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Brain Res. 1992 Mar 6;574(1-2):77-84.

Behavioural and neurohistological changes in aging Sepia.

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Laboratoire de Psychophysiologie, Université de Caen, France.


The life cycle of the cuttlefish in the English Channel is characterized by a succession of homogeneous population cohorts. These conditions provide an excellent opportunity for the study of aging in this cephalopod. In a first longitudinal study, we considered the oldest animals and compared their success rates at the first capture attempt. During the first weeks of the study, the results remained constant and then, during the weeks immediately preceding the natural death, a dramatic drop was observed. This deterioration may be due to defects of visuomotor coordination. In a second study, we used an associative learning protocol with negative reinforcement and the performances of young and old animals were compared. The most striking results showed that the performances of the oldest animals during the retention test were very mediocre. Such results suggest that the long-term memory process is affected. Finally, a modification of the Fink-Heimer silver stain enabled us to draw a map of spontaneous terminal degeneration in the central nervous system of the oldest animals. The structures which are characterized by the presence of multimodal inputs (the spine of the peduncle lobe and the basal lobes) present the most obvious signs of degeneration.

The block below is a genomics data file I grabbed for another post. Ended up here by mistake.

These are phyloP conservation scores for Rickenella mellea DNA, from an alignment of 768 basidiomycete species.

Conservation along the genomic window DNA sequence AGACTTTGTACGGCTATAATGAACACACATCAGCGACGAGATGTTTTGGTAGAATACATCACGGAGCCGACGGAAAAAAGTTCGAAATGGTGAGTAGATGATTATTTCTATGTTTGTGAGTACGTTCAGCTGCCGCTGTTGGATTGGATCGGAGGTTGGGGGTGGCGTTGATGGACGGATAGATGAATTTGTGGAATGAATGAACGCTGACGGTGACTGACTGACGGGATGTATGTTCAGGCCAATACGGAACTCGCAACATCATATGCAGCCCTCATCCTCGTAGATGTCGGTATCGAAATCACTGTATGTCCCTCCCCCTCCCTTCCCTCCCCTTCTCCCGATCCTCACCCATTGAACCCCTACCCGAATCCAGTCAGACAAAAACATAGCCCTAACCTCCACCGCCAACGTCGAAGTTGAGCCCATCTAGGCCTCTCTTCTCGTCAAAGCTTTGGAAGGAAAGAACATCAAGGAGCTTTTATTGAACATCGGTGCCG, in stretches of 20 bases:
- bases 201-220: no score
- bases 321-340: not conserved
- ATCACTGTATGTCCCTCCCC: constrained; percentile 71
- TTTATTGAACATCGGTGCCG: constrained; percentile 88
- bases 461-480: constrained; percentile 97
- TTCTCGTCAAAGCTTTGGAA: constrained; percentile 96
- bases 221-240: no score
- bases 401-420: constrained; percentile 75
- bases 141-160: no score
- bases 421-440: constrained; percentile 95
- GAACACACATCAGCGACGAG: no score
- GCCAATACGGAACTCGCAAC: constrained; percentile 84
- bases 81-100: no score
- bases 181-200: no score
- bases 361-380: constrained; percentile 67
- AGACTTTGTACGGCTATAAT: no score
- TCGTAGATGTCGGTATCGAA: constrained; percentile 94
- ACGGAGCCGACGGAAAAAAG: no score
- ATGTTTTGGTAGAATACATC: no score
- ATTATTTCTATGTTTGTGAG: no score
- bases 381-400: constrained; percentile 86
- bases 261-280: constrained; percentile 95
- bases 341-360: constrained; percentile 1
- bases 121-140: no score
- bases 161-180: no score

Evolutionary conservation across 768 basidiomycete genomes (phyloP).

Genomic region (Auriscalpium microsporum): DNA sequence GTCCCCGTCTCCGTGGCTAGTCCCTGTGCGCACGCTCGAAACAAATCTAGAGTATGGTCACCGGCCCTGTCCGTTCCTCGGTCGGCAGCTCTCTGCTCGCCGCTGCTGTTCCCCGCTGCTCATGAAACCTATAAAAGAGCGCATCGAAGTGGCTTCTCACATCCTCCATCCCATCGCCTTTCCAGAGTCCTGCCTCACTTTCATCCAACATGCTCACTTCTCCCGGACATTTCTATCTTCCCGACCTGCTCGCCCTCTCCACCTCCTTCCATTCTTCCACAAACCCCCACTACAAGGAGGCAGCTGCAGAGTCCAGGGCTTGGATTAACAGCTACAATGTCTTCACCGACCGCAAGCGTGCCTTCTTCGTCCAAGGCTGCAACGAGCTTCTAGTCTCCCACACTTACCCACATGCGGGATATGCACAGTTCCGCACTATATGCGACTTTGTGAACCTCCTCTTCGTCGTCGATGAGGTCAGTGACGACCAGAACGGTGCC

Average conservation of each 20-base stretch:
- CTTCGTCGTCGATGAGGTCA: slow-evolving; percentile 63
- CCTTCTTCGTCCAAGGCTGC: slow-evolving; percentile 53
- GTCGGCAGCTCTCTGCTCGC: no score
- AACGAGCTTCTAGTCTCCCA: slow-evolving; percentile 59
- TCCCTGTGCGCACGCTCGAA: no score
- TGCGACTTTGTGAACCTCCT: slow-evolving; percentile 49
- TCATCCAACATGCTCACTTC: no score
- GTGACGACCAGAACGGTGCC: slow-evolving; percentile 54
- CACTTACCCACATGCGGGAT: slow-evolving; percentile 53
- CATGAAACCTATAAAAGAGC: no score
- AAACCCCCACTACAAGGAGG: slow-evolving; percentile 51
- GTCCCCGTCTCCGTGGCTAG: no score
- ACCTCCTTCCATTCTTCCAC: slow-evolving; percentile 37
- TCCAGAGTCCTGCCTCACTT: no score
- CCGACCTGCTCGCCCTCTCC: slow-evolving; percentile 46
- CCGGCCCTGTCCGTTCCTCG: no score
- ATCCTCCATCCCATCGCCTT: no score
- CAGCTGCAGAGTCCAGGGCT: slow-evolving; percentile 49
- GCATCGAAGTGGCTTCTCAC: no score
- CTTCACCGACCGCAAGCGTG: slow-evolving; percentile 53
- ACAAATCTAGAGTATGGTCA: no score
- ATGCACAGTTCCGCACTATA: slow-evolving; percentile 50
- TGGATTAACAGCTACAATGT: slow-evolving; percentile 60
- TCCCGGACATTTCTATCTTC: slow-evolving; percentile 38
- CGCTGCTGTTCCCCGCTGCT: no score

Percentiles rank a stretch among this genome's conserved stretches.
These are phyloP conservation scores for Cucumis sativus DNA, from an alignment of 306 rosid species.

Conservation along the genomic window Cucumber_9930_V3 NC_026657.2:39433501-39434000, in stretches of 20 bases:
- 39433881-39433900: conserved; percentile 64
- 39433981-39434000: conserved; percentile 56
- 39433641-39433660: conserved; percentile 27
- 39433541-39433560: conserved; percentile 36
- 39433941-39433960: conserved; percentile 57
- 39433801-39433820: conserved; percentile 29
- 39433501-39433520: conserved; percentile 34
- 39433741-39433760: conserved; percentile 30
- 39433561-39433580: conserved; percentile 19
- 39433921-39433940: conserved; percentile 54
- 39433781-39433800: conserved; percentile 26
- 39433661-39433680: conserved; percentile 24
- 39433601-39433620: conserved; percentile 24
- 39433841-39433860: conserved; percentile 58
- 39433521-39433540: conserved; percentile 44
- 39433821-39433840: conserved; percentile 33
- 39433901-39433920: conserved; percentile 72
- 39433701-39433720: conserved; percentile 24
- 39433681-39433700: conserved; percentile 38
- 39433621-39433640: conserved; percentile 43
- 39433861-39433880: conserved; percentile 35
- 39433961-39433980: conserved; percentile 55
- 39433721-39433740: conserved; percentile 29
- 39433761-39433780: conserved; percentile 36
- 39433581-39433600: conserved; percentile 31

[Indexed for MEDLINE]

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